The current Supreme Court case was filed by Abigail Fisher, a white woman who claimed she was denied admission to UT in 2008 because of her skin color.

Casting the case as part of the complex and emotional national dialogue on racial preferences, Fisher’s lawyers told the court that UT shouldn’t be allowed to use race as a factor in favoring some applicants over others.

“By holding that UT discriminated against Ms. Fisher,” the lawyers urged, “the court will not only vindicate her equal-protection rights, it will remind universities that the use of race in admissions must be a last resort - not the rule.”

The American Center for Law and Justice took the argument further, saying governments and institutions violate the Constitution when they treat people differently based on racial labels.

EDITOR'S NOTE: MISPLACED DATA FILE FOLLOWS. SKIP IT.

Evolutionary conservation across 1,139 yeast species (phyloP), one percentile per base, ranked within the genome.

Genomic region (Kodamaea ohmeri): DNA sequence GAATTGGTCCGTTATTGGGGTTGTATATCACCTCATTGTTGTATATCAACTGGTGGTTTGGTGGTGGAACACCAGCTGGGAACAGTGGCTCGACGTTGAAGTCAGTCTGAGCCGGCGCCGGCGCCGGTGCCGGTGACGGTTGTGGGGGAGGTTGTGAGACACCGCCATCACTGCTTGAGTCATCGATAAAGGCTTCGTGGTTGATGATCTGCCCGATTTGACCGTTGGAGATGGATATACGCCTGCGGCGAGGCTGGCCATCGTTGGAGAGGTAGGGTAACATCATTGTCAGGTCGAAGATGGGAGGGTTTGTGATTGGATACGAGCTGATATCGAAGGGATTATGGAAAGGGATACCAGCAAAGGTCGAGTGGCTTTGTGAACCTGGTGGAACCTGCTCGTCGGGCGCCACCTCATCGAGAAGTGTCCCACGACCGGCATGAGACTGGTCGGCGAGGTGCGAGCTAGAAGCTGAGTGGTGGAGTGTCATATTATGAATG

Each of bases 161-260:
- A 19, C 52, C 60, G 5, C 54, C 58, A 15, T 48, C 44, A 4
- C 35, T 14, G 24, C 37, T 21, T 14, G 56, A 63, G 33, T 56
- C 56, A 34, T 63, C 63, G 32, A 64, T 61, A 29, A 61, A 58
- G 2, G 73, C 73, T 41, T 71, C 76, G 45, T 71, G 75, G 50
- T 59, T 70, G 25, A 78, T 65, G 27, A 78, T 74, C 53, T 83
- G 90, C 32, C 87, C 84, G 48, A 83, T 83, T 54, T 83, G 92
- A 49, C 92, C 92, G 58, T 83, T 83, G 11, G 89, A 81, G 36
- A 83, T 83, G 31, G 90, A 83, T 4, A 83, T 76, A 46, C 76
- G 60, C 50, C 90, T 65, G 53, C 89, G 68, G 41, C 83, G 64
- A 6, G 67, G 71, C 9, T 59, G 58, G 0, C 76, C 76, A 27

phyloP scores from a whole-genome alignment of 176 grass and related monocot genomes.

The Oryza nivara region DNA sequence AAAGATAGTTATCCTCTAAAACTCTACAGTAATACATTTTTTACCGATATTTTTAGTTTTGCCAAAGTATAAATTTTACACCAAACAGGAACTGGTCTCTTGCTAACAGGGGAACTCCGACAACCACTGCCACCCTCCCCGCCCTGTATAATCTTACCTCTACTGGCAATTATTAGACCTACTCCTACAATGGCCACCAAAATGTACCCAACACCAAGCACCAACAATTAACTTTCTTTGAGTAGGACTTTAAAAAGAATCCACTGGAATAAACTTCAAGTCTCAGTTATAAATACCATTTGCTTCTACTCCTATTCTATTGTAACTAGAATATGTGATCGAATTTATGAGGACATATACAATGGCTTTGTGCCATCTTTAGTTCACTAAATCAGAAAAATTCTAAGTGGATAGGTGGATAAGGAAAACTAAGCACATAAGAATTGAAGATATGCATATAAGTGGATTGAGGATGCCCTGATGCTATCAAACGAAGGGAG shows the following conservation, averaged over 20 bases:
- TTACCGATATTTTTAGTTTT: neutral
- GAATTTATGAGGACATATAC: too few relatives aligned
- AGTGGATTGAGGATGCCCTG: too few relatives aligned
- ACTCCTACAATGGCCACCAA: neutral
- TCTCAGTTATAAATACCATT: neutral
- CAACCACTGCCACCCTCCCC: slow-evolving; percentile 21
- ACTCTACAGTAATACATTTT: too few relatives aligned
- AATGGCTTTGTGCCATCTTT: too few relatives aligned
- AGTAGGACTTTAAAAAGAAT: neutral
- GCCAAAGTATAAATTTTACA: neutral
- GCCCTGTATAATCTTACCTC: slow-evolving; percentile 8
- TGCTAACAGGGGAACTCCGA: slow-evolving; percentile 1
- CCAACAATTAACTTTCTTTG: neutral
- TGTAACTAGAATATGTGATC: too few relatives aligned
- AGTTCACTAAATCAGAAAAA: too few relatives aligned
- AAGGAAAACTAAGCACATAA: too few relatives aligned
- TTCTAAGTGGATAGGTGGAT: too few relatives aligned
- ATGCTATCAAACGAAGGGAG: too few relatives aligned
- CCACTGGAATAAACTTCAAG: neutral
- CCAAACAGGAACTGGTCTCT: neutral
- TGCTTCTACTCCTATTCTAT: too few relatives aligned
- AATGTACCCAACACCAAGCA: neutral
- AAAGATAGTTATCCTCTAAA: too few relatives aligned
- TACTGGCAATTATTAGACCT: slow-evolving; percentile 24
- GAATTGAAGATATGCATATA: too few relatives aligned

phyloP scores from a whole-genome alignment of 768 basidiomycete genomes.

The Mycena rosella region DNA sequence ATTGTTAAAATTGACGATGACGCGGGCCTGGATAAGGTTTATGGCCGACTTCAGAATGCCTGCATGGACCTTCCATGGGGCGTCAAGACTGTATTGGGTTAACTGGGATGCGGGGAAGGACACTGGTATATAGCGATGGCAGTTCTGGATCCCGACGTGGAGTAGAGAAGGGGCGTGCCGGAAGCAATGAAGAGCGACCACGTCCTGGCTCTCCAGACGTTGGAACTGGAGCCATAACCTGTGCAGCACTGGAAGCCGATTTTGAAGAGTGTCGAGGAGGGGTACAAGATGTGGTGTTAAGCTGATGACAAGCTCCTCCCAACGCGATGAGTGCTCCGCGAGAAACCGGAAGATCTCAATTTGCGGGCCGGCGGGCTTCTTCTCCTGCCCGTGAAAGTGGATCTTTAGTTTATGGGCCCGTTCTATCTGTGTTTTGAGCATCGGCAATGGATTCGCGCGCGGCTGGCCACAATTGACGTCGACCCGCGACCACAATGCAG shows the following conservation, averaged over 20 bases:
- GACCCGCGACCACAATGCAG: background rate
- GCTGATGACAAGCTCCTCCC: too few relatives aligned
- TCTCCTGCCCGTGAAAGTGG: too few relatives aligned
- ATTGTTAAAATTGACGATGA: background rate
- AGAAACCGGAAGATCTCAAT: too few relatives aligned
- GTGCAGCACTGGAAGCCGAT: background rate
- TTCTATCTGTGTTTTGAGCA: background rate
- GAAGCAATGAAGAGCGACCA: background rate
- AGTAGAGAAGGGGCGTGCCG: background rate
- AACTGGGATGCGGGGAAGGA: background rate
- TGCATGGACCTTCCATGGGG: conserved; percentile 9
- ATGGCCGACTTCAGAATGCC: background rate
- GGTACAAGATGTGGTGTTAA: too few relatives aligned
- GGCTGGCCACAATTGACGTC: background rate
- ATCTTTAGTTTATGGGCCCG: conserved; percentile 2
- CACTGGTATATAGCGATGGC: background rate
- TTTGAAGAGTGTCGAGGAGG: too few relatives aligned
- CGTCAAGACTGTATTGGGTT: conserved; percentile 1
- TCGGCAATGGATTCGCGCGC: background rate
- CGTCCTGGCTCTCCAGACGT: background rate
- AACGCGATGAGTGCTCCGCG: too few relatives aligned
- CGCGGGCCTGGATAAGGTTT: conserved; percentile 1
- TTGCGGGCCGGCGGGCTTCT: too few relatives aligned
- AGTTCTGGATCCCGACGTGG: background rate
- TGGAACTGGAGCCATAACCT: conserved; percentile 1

“Color-blindness should be the touchstone of government action,” the center wrote.

About three-fourths of UT’s incoming freshmen are admitted based only on their high school class rank. The remaining applicants are reviewed in a format that takes grades, test scores, special talents, leadership qualities, family circumstances and other factors - including race and ethnicity - into account.

UT argues that such a “holistic” approach helps build a diverse student body that is essential for a complete college education.

The center disagreed.

“That the university professes a benign motive for this exercise does not change the fact that the very attempt to define . qualifying racial characteristics is repugnant to our constitutional ideals,” the center’s brief said.

This is Fisher’s second time before the Supreme Court, which returned her case to a lower appellate court for additional review in 2013. After the 5th U.S. Circuit Court of Appeals upheld UT’s admissions policy last year, the Supreme Court agreed to take another look at the policy.

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Information from: Austin American-Statesman, https://www.statesman.com